How does an avant-garde book form manipulate the way we interpret an otherwise recognizable storyline? Wonderland is an exploration of craft and book form through the lens of the 1951 Alice in Wonderland film adaptation.
The opulent psychedelia exhibited within the 1951 film adaptation of Alice In Wonderland has been a lifelong influence of mine, within my personal style and my design practice. The quote “nothing would be what it is, because everything would be what it isn’t” appears within the first minutes of the film, and serves as the crux of Wonderland. In saying so, Alice fantasizes about a world where everything is whimsical and wondrous.
In Wonderland, I employ Alice’s fantastical perspective to explore three avant-garde ‘book’ forms. The first exhibits the full script through the form of a Risograph printed card deck. As the cards are shuffled, the narrative scrambles, and in turn offers an unlimited array of reading experiences. The second presents the film’s stills and script in the form of a gown. The flatplan of the book is printed onto the fabric of the dress with the pages scattered amongst the many skirts and pleats. The third highlights the title of the project and is then embedded onto the surface of tea cakes, which features an original typeface inspired by the hand-drawn letterforms within the film.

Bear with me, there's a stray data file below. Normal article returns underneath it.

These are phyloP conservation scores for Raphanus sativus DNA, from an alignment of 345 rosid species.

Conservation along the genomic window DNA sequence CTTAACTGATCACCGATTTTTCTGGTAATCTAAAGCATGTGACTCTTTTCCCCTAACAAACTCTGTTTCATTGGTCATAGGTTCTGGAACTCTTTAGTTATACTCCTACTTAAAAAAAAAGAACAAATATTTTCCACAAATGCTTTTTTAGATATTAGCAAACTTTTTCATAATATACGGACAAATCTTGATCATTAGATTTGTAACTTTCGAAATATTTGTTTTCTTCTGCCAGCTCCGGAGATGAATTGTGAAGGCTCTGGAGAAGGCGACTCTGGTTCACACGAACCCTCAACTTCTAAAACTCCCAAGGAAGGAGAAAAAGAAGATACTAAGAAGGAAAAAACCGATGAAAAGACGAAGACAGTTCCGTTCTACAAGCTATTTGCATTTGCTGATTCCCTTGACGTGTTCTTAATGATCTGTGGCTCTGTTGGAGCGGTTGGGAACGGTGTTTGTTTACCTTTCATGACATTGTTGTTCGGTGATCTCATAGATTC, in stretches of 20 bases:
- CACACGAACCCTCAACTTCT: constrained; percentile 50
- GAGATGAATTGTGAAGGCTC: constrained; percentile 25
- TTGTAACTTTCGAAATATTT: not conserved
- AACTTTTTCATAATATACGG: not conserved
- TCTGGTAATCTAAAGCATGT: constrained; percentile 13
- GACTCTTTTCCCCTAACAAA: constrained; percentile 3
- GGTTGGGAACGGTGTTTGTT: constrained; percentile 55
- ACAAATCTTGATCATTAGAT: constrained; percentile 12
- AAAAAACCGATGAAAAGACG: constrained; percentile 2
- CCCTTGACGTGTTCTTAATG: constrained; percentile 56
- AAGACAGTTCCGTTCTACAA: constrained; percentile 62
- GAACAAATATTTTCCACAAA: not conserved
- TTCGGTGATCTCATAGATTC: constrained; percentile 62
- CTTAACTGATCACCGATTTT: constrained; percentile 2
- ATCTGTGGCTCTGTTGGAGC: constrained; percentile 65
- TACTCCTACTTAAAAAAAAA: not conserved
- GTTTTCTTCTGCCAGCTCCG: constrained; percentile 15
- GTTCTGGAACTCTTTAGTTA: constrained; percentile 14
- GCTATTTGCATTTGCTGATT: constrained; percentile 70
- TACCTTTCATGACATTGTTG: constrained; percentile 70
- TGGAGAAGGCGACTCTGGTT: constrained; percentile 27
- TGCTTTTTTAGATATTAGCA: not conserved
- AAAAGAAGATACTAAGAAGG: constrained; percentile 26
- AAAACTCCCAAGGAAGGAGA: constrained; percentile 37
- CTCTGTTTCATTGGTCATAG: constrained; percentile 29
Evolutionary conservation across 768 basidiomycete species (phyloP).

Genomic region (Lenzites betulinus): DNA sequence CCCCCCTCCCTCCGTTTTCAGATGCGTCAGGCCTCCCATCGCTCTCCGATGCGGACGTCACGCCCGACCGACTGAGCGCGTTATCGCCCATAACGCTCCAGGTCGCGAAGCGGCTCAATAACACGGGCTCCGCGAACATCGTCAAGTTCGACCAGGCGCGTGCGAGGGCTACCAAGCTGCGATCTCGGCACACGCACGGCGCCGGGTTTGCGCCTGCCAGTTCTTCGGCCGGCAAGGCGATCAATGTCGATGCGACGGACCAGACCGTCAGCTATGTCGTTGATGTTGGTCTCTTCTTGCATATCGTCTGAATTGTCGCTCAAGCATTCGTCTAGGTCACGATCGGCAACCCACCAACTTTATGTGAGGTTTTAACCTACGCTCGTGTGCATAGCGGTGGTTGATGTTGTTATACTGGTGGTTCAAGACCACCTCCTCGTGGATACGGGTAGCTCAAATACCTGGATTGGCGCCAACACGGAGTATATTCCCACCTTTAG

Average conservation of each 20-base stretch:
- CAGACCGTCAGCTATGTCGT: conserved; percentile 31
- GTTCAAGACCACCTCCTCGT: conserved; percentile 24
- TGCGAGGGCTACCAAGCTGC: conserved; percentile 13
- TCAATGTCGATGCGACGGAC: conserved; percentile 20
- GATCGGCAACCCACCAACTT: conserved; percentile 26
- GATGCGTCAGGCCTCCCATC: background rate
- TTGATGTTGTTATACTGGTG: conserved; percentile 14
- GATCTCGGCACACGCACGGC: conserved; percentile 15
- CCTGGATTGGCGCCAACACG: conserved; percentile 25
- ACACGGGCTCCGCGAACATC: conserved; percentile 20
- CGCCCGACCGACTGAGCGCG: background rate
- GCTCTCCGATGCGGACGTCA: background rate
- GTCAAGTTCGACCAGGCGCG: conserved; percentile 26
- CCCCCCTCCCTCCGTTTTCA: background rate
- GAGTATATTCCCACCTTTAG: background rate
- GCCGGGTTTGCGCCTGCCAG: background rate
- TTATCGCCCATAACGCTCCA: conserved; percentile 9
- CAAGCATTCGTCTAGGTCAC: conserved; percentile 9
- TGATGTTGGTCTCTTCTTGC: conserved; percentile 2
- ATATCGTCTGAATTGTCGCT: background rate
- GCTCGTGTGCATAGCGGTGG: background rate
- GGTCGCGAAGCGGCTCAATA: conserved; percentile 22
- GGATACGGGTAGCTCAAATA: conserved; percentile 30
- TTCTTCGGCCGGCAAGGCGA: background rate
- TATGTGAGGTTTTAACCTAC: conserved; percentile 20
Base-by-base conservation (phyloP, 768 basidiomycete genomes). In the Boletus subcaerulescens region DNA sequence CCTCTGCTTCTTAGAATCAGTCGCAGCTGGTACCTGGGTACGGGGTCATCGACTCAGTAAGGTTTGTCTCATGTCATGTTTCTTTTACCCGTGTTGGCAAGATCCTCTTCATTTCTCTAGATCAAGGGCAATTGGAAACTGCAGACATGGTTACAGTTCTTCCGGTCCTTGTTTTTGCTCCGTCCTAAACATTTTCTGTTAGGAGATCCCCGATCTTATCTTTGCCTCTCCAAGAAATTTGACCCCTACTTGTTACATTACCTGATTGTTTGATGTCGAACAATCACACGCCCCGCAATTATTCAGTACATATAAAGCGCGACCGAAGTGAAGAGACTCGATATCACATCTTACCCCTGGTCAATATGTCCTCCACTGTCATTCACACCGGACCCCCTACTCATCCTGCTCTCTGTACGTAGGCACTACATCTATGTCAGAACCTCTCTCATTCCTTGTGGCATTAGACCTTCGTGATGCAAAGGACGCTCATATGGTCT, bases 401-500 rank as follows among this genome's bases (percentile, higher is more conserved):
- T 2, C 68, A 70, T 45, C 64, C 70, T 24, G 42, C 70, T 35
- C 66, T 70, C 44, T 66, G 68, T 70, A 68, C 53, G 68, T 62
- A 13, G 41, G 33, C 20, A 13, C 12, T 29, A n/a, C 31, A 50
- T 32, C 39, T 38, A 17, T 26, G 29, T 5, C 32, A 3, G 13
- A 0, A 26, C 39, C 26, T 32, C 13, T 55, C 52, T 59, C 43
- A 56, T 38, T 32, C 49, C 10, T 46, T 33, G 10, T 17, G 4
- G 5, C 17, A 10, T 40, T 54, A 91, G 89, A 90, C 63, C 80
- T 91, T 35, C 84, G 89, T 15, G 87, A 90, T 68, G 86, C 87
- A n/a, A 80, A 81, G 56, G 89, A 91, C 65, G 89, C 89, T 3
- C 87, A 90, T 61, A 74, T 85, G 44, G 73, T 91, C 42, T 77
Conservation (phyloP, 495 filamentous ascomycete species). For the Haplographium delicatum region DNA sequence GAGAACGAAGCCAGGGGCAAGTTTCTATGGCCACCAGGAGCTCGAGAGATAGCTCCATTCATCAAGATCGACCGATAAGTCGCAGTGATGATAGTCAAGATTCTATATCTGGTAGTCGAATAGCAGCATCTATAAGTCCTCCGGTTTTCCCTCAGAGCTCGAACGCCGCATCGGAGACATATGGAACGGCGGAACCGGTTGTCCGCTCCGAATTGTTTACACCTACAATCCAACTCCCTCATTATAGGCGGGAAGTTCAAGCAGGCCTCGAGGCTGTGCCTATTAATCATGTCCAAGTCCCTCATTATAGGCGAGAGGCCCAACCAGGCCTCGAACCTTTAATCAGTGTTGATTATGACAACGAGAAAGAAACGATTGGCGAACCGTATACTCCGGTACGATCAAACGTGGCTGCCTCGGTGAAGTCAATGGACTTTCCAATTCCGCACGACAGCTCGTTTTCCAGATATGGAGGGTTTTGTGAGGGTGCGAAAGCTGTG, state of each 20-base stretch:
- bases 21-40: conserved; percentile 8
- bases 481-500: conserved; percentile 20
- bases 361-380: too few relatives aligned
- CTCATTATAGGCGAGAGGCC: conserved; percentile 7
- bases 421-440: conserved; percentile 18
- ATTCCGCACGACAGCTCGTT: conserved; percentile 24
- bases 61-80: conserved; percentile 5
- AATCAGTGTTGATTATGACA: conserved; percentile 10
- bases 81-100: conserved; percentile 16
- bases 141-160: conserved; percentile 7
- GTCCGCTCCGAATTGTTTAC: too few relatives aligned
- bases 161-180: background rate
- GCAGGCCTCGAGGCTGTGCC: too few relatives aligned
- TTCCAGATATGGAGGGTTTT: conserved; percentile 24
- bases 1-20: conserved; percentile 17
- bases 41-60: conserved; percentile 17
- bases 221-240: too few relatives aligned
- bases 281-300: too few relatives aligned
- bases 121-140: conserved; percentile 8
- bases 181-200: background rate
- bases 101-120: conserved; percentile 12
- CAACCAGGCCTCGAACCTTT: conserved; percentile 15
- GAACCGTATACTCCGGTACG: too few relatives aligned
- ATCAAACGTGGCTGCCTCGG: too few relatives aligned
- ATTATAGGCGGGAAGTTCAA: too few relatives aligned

The exploration of the three books—playable, wearable, and edible—culminates in an installation where guests are immersed into the world of my own personal Wonderland.